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Disclaimer. After nearly 40 years managing money for some of the largest life offices and investment managers in the world, I think I have something to offer. These days I'm retired, and I can't by law give you advice. While I do make mistakes, I try hard to do my analysis thoroughly, and to make sure my data are correct (old habits die hard!) Also, don't ask me why I called it "Volewica". It's too late, now.

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Saturday, July 21, 2018

California reaches emissions target early

From The San Francisco Chronicle:

In a major win for California’s fight against global warming, the state appears to have hit its first target for cutting greenhouse gases — and it reached the goal early.

Data released Wednesday by the California Air Resources Board show that the state’s greenhouse gas emissions dropped 2.7 percent in 2016 — the latest year available — to 429.4 million metric tons.

That’s slightly below the 431 million metric tons the state produced in 1990. And California law requires that the state’s emissions, which peaked in 2004, return to 1990 levels by 2020.

Since the peak, emissions have dropped 13 percent. The 2008 financial crisis helped, cutting the number of miles Californians drove and the amount of freight moving through the state’s ports, railways and roads. But emissions have continued falling in recent years even as the state’s economy has expanded.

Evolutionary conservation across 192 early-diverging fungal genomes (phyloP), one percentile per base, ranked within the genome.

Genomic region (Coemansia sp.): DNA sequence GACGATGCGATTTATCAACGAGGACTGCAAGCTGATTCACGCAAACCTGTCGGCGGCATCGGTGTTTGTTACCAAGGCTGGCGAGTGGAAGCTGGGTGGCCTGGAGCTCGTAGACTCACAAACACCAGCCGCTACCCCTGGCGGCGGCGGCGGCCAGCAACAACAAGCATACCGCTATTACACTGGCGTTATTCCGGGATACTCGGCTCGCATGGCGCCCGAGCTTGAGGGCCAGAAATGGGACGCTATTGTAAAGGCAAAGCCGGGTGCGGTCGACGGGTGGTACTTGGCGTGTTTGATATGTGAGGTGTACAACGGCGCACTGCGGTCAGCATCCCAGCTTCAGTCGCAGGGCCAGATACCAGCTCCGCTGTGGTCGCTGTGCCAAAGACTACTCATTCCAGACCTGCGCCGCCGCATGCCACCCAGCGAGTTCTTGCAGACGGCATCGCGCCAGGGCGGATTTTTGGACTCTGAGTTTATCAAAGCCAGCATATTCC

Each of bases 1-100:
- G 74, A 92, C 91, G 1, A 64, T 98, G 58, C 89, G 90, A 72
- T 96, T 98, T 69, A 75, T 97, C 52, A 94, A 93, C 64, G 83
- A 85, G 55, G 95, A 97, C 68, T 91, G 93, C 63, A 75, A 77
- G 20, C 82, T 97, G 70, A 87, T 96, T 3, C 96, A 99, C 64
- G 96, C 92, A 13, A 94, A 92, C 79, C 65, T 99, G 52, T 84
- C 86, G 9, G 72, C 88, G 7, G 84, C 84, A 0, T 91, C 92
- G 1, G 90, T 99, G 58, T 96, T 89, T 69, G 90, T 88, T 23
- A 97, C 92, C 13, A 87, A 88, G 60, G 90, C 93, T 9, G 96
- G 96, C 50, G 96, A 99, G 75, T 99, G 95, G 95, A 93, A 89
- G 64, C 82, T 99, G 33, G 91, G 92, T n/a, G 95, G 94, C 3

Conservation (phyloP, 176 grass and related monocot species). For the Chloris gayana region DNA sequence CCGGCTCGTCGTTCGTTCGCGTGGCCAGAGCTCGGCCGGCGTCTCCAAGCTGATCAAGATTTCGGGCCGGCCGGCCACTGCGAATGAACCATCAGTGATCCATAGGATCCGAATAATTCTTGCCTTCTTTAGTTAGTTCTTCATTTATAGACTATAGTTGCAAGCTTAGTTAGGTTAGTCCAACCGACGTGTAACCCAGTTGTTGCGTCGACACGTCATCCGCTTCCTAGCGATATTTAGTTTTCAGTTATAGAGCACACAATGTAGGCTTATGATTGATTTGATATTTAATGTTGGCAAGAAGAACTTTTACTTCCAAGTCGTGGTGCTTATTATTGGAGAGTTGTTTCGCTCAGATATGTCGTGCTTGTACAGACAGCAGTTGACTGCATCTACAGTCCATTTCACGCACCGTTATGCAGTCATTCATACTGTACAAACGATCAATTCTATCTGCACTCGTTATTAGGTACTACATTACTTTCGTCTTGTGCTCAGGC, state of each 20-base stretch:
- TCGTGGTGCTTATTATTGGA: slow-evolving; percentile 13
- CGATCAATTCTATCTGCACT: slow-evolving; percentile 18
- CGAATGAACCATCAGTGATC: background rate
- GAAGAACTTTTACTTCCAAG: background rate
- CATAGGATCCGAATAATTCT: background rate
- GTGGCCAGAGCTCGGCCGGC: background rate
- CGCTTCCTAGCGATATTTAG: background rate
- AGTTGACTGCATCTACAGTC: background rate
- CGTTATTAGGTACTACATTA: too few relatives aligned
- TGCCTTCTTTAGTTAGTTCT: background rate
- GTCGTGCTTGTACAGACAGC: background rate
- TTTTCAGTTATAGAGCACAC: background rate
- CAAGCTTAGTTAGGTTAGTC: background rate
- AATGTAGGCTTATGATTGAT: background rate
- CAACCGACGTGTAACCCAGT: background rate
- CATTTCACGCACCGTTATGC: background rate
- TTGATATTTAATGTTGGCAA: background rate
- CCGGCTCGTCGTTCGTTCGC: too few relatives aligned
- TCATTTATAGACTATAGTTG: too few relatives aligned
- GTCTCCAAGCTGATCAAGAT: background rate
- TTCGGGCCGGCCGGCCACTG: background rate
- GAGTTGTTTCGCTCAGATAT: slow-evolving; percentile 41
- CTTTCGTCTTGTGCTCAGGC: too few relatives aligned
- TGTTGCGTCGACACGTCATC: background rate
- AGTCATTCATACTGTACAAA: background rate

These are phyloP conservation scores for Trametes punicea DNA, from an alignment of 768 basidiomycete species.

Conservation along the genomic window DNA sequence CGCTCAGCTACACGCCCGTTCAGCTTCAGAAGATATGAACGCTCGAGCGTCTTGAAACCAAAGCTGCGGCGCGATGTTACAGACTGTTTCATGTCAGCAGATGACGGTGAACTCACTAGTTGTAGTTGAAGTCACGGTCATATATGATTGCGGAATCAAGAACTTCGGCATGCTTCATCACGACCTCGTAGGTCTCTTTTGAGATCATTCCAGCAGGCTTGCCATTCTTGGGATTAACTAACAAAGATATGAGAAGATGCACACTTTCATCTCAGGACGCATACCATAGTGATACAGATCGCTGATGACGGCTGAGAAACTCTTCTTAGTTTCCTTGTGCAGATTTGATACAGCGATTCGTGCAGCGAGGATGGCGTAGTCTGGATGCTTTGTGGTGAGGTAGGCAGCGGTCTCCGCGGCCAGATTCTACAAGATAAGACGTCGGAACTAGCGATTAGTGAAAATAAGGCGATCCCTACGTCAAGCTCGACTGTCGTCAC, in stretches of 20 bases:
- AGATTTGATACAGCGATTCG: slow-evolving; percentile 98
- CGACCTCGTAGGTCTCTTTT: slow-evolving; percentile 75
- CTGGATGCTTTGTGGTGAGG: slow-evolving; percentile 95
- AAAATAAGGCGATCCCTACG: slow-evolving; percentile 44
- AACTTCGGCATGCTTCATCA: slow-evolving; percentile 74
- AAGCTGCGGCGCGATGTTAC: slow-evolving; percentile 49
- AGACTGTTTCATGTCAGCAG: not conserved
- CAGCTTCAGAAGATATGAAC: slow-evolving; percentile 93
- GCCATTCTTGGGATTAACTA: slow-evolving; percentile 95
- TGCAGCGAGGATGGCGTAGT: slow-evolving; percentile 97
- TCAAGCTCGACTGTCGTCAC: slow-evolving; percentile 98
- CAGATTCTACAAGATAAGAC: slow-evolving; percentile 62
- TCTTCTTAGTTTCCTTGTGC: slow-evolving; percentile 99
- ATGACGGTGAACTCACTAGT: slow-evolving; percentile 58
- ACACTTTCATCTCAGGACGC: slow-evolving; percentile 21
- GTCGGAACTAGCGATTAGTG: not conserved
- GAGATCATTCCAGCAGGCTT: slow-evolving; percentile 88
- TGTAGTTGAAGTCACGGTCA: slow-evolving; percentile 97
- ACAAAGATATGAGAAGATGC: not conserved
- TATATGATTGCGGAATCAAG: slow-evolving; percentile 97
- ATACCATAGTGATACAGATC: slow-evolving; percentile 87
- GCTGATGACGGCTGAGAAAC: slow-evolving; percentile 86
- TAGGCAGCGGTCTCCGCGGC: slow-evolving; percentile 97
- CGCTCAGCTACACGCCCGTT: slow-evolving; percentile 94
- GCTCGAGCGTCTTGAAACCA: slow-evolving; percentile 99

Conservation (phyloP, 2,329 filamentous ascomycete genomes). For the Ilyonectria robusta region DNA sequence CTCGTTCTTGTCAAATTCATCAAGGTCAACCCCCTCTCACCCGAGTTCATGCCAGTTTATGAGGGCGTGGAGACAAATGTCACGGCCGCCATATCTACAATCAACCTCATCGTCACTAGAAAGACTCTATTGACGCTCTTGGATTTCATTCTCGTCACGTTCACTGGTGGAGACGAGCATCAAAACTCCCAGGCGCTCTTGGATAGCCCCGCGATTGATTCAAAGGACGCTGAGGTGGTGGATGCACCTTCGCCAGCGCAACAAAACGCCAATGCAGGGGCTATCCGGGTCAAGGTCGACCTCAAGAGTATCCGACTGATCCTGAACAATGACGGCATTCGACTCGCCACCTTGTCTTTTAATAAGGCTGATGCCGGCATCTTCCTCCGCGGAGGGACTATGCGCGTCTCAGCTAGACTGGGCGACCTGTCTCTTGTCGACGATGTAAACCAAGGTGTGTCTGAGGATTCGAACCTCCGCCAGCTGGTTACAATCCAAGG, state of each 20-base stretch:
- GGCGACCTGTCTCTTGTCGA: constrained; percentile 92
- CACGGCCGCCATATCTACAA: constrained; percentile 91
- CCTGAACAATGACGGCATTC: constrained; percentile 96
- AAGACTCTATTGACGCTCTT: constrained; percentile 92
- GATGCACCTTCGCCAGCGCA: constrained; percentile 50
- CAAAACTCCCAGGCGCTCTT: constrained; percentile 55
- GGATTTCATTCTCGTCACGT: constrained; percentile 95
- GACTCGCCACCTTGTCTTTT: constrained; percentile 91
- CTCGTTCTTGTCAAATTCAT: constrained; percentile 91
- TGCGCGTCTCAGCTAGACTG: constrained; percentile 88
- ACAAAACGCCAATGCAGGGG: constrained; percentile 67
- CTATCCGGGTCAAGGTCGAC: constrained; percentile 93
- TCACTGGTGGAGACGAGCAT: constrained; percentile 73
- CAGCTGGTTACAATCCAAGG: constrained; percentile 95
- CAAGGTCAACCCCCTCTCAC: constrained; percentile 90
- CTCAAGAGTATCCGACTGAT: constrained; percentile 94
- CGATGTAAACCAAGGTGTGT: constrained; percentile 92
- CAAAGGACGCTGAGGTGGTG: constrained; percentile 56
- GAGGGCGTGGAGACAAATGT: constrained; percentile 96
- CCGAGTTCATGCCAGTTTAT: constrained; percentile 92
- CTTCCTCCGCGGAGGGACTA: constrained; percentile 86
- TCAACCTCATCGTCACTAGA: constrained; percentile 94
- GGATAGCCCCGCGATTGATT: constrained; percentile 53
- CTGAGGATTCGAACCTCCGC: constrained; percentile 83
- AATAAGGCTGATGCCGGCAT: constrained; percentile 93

[Read more here]




In absolute terms, the cuts required from now on are indeed significant.  But, actually, achieving those goals is feasible.  Assuming emissions continue to fall by 2.7% per annum, emissions will have fallen to 300 metric tonnes, which misses the 2030 target.  It is likely, though, that the fall in emissions will accelerate, as EVs and PHEVs gain market share, and as gas and gas peaker plants are replaced by solar plus storage.  At a decline of 3.6% per year, just 1 percent per annum more than California achieved in 2016, the 2030 target will be achieved.  From 2030 to 2050, the decline in emissions would have to increase to 5.4% per annum (the absolute decline year to year will be 17.2 million tonnes a year vs 13.1 million tonnes per year between 2016 and 2030) to achieve their 2050 target, and again, this seems feasible.

Reminder:  Between 2004 and 2016, California's real GDP rose 26%.  Proving conclusively -- if we needed such proof -- that we can cut emissions while maintaining economic growth.  California, the world's 6th largest economy, is showing us how it can be done.

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